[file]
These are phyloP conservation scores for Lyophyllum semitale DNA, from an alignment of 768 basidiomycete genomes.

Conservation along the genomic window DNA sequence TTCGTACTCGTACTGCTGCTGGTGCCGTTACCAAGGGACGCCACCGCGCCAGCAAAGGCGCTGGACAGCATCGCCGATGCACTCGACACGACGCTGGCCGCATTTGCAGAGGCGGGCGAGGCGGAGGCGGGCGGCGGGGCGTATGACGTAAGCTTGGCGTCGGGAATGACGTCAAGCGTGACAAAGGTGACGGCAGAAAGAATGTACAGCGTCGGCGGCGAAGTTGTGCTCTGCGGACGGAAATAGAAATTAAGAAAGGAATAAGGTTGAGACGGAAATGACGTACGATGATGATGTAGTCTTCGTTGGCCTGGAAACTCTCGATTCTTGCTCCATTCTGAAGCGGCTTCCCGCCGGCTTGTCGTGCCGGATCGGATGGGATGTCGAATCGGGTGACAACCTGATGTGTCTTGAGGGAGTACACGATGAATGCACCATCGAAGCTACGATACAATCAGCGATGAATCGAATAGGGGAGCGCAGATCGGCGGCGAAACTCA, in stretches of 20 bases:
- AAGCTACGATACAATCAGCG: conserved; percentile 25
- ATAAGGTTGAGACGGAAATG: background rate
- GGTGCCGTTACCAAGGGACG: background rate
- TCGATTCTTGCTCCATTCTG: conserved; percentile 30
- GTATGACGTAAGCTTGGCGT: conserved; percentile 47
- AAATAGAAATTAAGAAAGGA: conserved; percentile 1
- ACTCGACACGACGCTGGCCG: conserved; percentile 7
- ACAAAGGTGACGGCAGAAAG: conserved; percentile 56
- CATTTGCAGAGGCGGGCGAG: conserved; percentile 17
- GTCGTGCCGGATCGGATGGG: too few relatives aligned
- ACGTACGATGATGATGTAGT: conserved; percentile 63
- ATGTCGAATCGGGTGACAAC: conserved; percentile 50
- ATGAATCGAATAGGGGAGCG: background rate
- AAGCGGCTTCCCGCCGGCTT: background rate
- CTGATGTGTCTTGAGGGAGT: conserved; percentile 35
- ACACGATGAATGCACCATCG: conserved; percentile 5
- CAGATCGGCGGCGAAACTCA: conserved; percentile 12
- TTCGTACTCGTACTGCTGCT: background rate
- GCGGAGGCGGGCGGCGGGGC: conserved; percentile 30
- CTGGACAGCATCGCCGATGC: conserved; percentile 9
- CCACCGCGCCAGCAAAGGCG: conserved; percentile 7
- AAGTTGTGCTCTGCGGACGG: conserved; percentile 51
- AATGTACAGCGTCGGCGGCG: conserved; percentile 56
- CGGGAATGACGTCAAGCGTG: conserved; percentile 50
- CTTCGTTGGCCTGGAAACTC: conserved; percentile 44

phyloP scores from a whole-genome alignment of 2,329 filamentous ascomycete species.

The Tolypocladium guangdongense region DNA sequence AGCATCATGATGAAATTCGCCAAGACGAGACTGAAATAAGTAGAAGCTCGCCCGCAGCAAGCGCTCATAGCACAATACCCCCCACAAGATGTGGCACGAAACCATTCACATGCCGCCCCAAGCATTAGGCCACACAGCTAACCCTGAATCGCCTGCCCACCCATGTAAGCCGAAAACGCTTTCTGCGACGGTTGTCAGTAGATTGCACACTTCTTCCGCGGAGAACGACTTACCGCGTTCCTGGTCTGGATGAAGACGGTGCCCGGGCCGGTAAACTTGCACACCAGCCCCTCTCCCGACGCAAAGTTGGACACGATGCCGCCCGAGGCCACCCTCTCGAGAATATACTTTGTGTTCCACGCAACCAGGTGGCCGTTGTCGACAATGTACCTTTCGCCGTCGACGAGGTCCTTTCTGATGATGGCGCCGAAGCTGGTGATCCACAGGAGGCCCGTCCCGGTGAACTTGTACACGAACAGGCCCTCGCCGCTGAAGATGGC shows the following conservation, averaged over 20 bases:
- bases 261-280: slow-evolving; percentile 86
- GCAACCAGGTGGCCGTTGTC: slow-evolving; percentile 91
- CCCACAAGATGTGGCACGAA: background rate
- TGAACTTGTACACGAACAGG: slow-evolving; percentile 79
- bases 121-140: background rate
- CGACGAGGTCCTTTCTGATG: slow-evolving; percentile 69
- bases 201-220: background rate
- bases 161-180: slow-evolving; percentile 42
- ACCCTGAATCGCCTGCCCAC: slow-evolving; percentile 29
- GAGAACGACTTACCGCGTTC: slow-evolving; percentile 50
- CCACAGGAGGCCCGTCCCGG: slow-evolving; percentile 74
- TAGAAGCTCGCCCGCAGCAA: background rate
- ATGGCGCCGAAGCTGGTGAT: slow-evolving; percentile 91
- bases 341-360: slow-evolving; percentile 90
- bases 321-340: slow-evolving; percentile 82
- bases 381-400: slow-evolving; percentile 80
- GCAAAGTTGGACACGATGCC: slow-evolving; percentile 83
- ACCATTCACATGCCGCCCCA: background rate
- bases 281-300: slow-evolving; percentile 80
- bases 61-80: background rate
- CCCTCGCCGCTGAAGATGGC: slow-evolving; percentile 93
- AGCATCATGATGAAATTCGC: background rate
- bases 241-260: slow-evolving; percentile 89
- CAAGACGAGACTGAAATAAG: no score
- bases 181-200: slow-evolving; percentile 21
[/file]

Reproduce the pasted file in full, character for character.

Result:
These are phyloP conservation scores for Lyophyllum semitale DNA, from an alignment of 768 basidiomycete genomes.

Conservation along the genomic window DNA sequence TTCGTACTCGTACTGCTGCTGGTGCCGTTACCAAGGGACGCCACCGCGCCAGCAAAGGCGCTGGACAGCATCGCCGATGCACTCGACACGACGCTGGCCGCATTTGCAGAGGCGGGCGAGGCGGAGGCGGGCGGCGGGGCGTATGACGTAAGCTTGGCGTCGGGAATGACGTCAAGCGTGACAAAGGTGACGGCAGAAAGAATGTACAGCGTCGGCGGCGAAGTTGTGCTCTGCGGACGGAAATAGAAATTAAGAAAGGAATAAGGTTGAGACGGAAATGACGTACGATGATGATGTAGTCTTCGTTGGCCTGGAAACTCTCGATTCTTGCTCCATTCTGAAGCGGCTTCCCGCCGGCTTGTCGTGCCGGATCGGATGGGATGTCGAATCGGGTGACAACCTGATGTGTCTTGAGGGAGTACACGATGAATGCACCATCGAAGCTACGATACAATCAGCGATGAATCGAATAGGGGAGCGCAGATCGGCGGCGAAACTCA, in stretches of 20 bases:
- AAGCTACGATACAATCAGCG: conserved; percentile 25
- ATAAGGTTGAGACGGAAATG: background rate
- GGTGCCGTTACCAAGGGACG: background rate
- TCGATTCTTGCTCCATTCTG: conserved; percentile 30
- GTATGACGTAAGCTTGGCGT: conserved; percentile 47
- AAATAGAAATTAAGAAAGGA: conserved; percentile 1
- ACTCGACACGACGCTGGCCG: conserved; percentile 7
- ACAAAGGTGACGGCAGAAAG: conserved; percentile 56
- CATTTGCAGAGGCGGGCGAG: conserved; percentile 17
- GTCGTGCCGGATCGGATGGG: too few relatives aligned
- ACGTACGATGATGATGTAGT: conserved; percentile 63
- ATGTCGAATCGGGTGACAAC: conserved; percentile 50
- ATGAATCGAATAGGGGAGCG: background rate
- AAGCGGCTTCCCGCCGGCTT: background rate
- CTGATGTGTCTTGAGGGAGT: conserved; percentile 35
- ACACGATGAATGCACCATCG: conserved; percentile 5
- CAGATCGGCGGCGAAACTCA: conserved; percentile 12
- TTCGTACTCGTACTGCTGCT: background rate
- GCGGAGGCGGGCGGCGGGGC: conserved; percentile 30
- CTGGACAGCATCGCCGATGC: conserved; percentile 9
- CCACCGCGCCAGCAAAGGCG: conserved; percentile 7
- AAGTTGTGCTCTGCGGACGG: conserved; percentile 51
- AATGTACAGCGTCGGCGGCG: conserved; percentile 56
- CGGGAATGACGTCAAGCGTG: conserved; percentile 50
- CTTCGTTGGCCTGGAAACTC: conserved; percentile 44

phyloP scores from a whole-genome alignment of 2,329 filamentous ascomycete species.

The Tolypocladium guangdongense region DNA sequence AGCATCATGATGAAATTCGCCAAGACGAGACTGAAATAAGTAGAAGCTCGCCCGCAGCAAGCGCTCATAGCACAATACCCCCCACAAGATGTGGCACGAAACCATTCACATGCCGCCCCAAGCATTAGGCCACACAGCTAACCCTGAATCGCCTGCCCACCCATGTAAGCCGAAAACGCTTTCTGCGACGGTTGTCAGTAGATTGCACACTTCTTCCGCGGAGAACGACTTACCGCGTTCCTGGTCTGGATGAAGACGGTGCCCGGGCCGGTAAACTTGCACACCAGCCCCTCTCCCGACGCAAAGTTGGACACGATGCCGCCCGAGGCCACCCTCTCGAGAATATACTTTGTGTTCCACGCAACCAGGTGGCCGTTGTCGACAATGTACCTTTCGCCGTCGACGAGGTCCTTTCTGATGATGGCGCCGAAGCTGGTGATCCACAGGAGGCCCGTCCCGGTGAACTTGTACACGAACAGGCCCTCGCCGCTGAAGATGGC shows the following conservation, averaged over 20 bases:
- bases 261-280: slow-evolving; percentile 86
- GCAACCAGGTGGCCGTTGTC: slow-evolving; percentile 91
- CCCACAAGATGTGGCACGAA: background rate
- TGAACTTGTACACGAACAGG: slow-evolving; percentile 79
- bases 121-140: background rate
- CGACGAGGTCCTTTCTGATG: slow-evolving; percentile 69
- bases 201-220: background rate
- bases 161-180: slow-evolving; percentile 42
- ACCCTGAATCGCCTGCCCAC: slow-evolving; percentile 29
- GAGAACGACTTACCGCGTTC: slow-evolving; percentile 50
- CCACAGGAGGCCCGTCCCGG: slow-evolving; percentile 74
- TAGAAGCTCGCCCGCAGCAA: background rate
- ATGGCGCCGAAGCTGGTGAT: slow-evolving; percentile 91
- bases 341-360: slow-evolving; percentile 90
- bases 321-340: slow-evolving; percentile 82
- bases 381-400: slow-evolving; percentile 80
- GCAAAGTTGGACACGATGCC: slow-evolving; percentile 83
- ACCATTCACATGCCGCCCCA: background rate
- bases 281-300: slow-evolving; percentile 80
- bases 61-80: background rate
- CCCTCGCCGCTGAAGATGGC: slow-evolving; percentile 93
- AGCATCATGATGAAATTCGC: background rate
- bases 241-260: slow-evolving; percentile 89
- CAAGACGAGACTGAAATAAG: no score
- bases 181-200: slow-evolving; percentile 21